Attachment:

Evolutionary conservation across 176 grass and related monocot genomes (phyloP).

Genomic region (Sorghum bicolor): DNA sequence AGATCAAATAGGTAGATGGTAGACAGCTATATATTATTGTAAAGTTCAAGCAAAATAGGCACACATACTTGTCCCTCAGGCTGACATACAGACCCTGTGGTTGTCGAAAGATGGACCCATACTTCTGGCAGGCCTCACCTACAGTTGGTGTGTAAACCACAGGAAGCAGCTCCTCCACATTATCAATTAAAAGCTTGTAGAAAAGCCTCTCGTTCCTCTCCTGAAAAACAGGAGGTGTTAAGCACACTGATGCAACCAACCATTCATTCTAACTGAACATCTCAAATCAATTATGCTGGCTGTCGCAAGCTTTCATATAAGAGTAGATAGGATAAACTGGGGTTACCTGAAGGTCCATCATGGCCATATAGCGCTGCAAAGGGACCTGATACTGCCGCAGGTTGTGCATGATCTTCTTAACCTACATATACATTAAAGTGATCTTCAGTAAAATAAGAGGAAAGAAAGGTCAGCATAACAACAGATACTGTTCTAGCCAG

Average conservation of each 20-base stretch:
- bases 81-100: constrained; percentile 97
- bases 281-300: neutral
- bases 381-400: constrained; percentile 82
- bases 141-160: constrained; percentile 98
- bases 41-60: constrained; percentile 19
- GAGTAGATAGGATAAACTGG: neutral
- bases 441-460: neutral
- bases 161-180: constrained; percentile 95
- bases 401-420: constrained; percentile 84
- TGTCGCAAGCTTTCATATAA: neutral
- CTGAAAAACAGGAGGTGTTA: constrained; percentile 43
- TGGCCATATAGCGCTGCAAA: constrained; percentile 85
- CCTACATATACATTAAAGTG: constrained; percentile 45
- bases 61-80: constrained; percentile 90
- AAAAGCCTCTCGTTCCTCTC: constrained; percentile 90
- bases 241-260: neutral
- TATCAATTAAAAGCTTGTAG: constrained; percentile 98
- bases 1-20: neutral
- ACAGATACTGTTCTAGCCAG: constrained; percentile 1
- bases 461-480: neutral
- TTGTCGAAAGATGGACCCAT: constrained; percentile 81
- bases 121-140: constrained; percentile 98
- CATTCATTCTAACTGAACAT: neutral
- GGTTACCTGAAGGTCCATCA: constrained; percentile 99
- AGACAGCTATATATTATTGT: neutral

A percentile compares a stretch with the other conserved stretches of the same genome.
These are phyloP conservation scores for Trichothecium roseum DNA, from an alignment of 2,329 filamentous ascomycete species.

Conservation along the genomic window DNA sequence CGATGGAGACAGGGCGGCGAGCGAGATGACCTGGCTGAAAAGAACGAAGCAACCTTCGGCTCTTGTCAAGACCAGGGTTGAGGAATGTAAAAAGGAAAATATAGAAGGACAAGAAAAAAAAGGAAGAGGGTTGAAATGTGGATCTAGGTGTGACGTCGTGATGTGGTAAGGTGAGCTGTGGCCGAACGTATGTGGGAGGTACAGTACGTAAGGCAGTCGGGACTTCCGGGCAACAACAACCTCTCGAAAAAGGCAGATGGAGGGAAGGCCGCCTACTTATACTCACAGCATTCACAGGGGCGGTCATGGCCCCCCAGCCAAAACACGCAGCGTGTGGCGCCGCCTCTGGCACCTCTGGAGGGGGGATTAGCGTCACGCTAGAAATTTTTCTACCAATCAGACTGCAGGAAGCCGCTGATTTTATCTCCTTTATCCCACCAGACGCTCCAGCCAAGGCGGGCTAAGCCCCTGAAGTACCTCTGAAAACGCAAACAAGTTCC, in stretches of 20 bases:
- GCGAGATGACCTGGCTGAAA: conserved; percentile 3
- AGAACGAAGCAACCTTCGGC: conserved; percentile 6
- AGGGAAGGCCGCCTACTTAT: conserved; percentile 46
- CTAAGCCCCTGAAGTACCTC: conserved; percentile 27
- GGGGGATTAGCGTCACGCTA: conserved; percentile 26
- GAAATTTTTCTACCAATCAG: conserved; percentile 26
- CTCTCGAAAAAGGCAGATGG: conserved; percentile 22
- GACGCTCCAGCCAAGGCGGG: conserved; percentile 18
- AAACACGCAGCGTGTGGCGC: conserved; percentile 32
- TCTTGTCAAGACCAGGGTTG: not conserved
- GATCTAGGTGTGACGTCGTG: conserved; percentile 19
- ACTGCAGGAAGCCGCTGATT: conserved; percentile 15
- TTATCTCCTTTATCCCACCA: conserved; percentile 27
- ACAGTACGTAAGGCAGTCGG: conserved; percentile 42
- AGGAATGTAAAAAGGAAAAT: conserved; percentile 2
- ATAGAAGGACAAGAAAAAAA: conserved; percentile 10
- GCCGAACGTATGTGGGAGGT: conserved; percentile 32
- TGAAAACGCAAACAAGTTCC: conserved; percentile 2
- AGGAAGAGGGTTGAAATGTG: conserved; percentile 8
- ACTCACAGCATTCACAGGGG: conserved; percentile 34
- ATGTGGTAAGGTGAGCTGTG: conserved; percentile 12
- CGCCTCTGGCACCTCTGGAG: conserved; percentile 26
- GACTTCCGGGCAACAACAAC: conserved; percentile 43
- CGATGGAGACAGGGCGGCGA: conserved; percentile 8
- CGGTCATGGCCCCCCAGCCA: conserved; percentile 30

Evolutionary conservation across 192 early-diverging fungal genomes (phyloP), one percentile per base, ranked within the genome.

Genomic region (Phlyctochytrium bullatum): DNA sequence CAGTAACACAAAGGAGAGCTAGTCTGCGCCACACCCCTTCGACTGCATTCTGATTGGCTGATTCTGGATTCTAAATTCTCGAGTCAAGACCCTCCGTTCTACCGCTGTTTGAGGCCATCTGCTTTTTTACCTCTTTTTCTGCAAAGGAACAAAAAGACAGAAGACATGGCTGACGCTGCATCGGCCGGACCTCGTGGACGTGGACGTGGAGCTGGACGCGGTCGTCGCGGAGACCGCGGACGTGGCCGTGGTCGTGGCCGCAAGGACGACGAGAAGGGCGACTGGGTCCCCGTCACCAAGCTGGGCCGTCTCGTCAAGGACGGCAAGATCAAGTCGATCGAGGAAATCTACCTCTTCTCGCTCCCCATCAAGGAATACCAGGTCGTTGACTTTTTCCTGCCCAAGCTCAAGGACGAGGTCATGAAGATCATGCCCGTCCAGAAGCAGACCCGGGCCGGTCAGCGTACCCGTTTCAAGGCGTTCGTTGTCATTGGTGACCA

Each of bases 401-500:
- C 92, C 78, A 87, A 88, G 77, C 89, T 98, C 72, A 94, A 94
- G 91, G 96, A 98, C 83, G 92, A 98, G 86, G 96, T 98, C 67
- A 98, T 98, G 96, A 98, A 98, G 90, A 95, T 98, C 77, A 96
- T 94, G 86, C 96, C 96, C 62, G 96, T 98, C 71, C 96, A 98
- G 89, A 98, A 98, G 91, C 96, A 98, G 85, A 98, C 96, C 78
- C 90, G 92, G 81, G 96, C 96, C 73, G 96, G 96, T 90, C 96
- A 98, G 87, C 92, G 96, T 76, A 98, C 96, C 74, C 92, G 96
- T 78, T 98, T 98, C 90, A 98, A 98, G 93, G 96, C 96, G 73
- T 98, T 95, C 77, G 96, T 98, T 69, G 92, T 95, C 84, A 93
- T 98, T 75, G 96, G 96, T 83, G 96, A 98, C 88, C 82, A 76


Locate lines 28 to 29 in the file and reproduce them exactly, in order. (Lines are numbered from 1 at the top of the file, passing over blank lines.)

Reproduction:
- AGACAGCTATATATTATTGT: neutral

A percentile compares a stretch with the other conserved stretches of the same genome.